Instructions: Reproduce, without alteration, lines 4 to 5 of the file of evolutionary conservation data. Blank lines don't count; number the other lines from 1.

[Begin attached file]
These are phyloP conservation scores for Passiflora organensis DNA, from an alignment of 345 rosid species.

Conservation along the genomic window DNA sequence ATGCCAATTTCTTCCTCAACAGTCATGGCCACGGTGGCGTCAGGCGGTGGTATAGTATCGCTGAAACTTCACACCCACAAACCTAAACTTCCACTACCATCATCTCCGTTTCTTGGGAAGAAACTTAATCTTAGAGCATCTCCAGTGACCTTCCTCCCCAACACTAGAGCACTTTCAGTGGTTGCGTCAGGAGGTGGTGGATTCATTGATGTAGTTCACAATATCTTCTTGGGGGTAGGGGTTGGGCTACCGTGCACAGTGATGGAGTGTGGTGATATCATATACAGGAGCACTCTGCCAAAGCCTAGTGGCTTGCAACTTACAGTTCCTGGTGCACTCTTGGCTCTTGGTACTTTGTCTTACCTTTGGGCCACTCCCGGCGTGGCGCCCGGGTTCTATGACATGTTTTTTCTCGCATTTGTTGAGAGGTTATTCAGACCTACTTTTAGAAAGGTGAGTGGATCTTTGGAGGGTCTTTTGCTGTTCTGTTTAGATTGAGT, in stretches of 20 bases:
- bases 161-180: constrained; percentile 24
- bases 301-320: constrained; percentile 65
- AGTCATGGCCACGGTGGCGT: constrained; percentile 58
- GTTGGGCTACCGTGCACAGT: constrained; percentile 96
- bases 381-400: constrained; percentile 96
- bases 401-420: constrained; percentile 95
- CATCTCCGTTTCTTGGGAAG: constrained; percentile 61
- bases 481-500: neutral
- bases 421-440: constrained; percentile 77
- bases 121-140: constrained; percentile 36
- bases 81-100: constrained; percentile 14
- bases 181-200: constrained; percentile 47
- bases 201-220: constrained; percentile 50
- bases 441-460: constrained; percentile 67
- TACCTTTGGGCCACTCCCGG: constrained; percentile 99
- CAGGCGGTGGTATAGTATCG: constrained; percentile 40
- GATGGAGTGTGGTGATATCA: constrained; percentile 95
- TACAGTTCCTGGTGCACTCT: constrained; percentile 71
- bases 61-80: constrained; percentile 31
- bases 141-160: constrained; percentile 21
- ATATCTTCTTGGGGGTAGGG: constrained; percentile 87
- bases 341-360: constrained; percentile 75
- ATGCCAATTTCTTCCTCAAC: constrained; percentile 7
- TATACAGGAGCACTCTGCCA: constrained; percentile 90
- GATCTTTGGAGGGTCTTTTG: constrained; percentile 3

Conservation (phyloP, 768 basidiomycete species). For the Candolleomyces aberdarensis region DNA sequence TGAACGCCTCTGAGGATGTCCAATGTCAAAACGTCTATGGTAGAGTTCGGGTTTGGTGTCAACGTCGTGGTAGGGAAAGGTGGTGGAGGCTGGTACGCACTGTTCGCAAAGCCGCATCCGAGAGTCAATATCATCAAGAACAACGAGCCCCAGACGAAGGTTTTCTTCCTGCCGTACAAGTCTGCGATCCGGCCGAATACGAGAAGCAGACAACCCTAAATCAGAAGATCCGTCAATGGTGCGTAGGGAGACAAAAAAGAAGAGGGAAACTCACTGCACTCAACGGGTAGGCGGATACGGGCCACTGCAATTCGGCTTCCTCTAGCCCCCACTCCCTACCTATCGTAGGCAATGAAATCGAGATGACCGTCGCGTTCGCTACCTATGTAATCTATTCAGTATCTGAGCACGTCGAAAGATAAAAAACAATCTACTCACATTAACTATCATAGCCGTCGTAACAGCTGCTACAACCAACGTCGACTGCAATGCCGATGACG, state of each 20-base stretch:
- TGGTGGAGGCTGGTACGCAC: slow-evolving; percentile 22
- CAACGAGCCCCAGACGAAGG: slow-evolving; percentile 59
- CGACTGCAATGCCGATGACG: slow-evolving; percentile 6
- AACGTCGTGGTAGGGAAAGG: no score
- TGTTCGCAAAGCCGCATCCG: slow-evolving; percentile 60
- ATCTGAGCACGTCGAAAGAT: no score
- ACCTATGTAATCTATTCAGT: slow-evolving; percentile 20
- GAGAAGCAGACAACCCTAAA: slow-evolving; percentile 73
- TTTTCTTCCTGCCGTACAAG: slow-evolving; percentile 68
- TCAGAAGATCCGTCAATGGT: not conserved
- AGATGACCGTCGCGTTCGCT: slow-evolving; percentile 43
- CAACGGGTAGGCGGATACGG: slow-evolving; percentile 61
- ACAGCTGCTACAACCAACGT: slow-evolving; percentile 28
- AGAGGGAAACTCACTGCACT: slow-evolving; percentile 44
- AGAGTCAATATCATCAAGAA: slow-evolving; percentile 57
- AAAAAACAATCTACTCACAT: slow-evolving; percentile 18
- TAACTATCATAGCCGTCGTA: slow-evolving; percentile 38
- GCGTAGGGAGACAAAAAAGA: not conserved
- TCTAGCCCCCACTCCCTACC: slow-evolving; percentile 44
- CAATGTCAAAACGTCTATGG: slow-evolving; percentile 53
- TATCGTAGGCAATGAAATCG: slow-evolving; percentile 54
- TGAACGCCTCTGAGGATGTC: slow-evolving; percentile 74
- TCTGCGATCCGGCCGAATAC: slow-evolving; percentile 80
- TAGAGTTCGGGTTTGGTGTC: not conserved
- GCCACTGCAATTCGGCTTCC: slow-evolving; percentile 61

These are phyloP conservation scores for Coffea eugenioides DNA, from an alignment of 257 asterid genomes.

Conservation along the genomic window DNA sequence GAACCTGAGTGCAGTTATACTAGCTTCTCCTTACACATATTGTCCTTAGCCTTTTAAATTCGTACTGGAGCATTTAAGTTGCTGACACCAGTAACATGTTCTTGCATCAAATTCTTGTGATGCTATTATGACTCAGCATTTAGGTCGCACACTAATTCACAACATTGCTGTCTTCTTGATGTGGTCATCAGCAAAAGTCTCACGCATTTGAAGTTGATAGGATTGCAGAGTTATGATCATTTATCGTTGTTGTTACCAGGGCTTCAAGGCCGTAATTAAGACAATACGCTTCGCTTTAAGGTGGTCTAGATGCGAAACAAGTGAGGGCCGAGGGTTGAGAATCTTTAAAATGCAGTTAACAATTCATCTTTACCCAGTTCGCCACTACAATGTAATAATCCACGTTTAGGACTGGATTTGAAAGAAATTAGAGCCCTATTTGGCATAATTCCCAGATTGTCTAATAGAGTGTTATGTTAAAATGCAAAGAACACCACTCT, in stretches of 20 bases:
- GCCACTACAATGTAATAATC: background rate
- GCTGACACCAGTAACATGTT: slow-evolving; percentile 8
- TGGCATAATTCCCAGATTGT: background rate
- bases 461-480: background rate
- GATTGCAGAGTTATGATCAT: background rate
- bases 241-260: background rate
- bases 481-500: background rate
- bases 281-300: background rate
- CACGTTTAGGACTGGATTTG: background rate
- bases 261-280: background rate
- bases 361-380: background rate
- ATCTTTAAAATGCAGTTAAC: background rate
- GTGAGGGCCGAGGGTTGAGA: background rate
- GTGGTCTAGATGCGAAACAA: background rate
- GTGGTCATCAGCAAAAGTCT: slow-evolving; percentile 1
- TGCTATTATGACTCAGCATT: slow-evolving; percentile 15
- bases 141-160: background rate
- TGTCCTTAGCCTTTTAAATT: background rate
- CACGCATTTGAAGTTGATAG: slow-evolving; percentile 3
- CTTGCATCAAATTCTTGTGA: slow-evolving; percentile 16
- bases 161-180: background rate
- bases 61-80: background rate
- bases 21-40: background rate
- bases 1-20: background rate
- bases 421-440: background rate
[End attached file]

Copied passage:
- bases 301-320: constrained; percentile 65
- AGTCATGGCCACGGTGGCGT: constrained; percentile 58